The State Government has enacted the State Heritage Enactment and gazetted the Special Area Plan as the main guidelines of management. A Heritage Technical Reviews Panel (TRP) is also established in MBPP to scrutinize all development applications to ensure heritage guidelines are complied with before approvals be given.
The State Government has also engaged in several heritage conservation projects, demonstrating its strong commitment to sustain the Outstanding Universal Values of George Town.

The State Government has also collaborated with international experts in promoting and conserving artefacts and objects in Penang.

3. To revive and upgrade “the Living Heritage” and Artisan Streets in the George Town World Heritage Site
The annual George Town Heritage Celebrations conducted on 7 July has mobilised over 20 local communities to document, present and share cultural heritage topics through themes such as Living Legacies in 2014, Eat Rite: Ritual Foods of George Town in 2015, Mai Main: Traditional Sports and Games in 2016 and Walk the Talk: Oral Traditions and Expressions in 2017

The Penang State Government has initiated the Video Documentation Project on the Artisans and Practitioners of George Town (2015-2017) to document and archive the intangible cultural heritage of George Town. The ongoing Oral History Documentation from 2013 till 2018 has produced at least 111 interviews with the artisans, practitioners and long-term residents of George Town.

The Cultural Heritage Education Programme (CHEP) was launched since 2016 to promote local cultural heritage to the younger generation (aged 10 to 17) through creative educational programmes. This is the only heritage programme offered to school children in Penang and Malaysia.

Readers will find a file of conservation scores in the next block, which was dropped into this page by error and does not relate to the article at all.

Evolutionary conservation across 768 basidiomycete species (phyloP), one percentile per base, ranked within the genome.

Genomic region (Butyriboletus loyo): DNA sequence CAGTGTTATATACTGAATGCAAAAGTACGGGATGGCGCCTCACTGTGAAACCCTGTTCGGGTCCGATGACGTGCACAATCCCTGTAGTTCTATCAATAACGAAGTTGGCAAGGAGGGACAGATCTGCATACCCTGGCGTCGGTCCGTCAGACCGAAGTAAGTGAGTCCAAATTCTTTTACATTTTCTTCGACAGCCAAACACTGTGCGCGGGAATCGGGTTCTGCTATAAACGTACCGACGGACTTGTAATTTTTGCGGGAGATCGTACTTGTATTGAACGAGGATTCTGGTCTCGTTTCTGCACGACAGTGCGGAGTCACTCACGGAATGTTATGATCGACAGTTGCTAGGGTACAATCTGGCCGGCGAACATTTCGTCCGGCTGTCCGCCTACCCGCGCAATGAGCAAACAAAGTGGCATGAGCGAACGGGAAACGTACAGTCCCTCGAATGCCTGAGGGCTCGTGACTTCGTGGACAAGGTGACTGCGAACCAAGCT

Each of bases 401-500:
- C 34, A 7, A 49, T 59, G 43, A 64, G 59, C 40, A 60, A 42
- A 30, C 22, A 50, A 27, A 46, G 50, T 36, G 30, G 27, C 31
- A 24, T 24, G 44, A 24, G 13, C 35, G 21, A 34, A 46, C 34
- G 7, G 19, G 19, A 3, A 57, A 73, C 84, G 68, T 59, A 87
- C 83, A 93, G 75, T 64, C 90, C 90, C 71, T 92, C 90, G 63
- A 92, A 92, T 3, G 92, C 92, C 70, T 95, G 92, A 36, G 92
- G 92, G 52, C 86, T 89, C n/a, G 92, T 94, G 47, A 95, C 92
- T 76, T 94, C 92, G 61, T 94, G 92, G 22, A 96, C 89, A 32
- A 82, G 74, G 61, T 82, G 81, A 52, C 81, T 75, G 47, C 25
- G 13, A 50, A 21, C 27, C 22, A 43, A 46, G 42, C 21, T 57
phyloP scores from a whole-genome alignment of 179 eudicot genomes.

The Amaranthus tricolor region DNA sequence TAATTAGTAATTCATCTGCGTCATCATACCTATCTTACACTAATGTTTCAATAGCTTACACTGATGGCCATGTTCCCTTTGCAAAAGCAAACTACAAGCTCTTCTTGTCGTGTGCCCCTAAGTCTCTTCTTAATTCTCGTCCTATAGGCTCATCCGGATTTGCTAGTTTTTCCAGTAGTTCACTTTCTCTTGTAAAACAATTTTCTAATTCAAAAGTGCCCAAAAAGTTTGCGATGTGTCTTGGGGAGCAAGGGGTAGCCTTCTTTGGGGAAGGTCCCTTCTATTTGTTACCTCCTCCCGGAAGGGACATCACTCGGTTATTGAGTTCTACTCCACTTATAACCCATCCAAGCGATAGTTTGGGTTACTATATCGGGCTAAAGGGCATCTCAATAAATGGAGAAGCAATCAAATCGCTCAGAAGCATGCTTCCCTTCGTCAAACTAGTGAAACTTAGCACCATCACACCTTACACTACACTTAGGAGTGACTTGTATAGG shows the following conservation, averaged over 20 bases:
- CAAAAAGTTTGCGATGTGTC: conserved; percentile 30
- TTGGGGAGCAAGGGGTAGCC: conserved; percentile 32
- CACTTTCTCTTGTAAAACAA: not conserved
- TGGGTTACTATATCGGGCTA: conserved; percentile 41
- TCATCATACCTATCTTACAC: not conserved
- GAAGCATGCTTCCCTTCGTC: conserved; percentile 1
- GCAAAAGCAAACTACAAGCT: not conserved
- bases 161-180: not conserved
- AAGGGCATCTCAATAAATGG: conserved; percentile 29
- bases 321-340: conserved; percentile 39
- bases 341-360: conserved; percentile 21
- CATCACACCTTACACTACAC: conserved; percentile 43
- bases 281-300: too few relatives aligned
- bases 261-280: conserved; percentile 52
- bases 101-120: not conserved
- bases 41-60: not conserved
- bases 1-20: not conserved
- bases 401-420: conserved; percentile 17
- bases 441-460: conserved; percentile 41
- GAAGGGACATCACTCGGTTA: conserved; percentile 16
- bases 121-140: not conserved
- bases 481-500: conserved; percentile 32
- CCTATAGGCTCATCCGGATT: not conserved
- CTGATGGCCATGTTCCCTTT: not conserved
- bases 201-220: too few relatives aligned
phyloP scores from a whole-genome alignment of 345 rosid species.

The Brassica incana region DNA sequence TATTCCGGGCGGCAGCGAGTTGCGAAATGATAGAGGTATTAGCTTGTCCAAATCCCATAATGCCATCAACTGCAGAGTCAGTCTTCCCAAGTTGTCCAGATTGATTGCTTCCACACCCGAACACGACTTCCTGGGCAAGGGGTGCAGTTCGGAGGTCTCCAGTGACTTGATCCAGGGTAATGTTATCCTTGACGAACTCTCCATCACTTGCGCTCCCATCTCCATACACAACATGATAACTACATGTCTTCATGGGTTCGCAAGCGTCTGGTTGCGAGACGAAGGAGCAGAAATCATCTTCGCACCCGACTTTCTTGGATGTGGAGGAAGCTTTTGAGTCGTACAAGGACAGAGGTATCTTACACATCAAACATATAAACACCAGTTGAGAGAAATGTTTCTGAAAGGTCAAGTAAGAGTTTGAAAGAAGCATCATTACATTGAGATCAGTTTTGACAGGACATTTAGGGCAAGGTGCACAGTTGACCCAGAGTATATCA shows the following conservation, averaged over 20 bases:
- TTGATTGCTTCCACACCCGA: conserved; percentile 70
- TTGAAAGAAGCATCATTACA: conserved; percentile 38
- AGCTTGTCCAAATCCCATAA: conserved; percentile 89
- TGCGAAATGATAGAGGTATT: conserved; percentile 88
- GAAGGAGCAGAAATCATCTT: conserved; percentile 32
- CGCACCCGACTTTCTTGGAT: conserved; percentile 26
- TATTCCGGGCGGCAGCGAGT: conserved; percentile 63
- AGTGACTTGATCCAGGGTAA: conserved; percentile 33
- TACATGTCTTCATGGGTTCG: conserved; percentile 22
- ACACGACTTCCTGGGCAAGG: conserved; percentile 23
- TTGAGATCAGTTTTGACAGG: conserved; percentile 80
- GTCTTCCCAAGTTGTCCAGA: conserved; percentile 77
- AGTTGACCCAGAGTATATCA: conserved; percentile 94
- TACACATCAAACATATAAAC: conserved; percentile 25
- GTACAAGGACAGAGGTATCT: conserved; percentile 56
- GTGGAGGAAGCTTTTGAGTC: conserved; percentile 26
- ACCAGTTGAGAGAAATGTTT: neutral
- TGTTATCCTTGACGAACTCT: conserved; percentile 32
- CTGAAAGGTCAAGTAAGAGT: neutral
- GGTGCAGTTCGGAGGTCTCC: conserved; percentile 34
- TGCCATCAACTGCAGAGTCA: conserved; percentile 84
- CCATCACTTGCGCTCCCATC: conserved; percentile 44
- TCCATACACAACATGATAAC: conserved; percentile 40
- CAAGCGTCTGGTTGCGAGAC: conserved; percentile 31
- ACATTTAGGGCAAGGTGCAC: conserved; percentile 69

George Town was also invited as a working partner by UNESCO Category II Centre: The International Information and Networking Centre for Intangible Cultural Heritage in the Asia-Pacific Region (ICHCAP) under the auspices of UNESCO to collaborate on intangible cultural heritage related projects.

There are more constructive and practical initiatives to be adopted by the Penang State Government to safeguard George Town’s living heritage.

4. To maintain and conserve the historical buildings in Penang
Conservation of heritage buildings requires strong institutional commitments, sufficient resources and sustainable human capacity. Since 2013, George Town World Heritage Incorporated (GTWHI) has been conducting heritage conservation workshops for the public to enhance their knowledge and increase public capacity in conserving heritage properties using the proper methods. Through these workshops, we train heritage property owners, contractors, architects and other professional consultants on the principles and techniques of conservation, requirements and guidelines for conservation work, and the documentation needed for the restoration and renovation of heritage premises.

It has also conducted heritage building inventories throughout the state of Penang. Among the projects completed are the Inventori Warisan Ketara Pulau Pinang in 2012, Inventori Bangunan Warisan Ketara Seberang Perai Utara in 2013, Inventori Bangunan Warisan Ketara Seberang Perai Tengah in 2014 and Inventori Bangunan Warisan Ketara Seberang Perai Selatan in 2015. Penang State Government is in the process of getting the consent from heritage property owners before gazetting the property as a heritage building under the Penang State Enactment, 2011. It is only with the active participation of heritage property owners that the conservation of heritage properties in Penang can be sustainable and meaningful.

Since 2008, the Penang State Government and its agencies, together with the stakeholders and communities have committed to the preservation and maintenance of the World Heritage Site in accordance to the Heritage Management Plan. The various initiatives and programme carried out since 2008 has shown great success in making George Town a vibrant, lively and enchanting heritage city.

We believe we can do better for George Town.

Thank you

Sunday, 15 April 2018

Reliving the Westlands days

Met up with some really old school friends for dinner last night. We go back a long way to our primary school days at the Westlands Primary School. That was from 1960 (some from 1961) to 1965. Then we went our separate ways to the Penang Free School, Westlands Secondary School and Georgetown Secondary School. But inevitably like last night, some of us have come together again to re-acquaint ourselves with one another and relive the old times.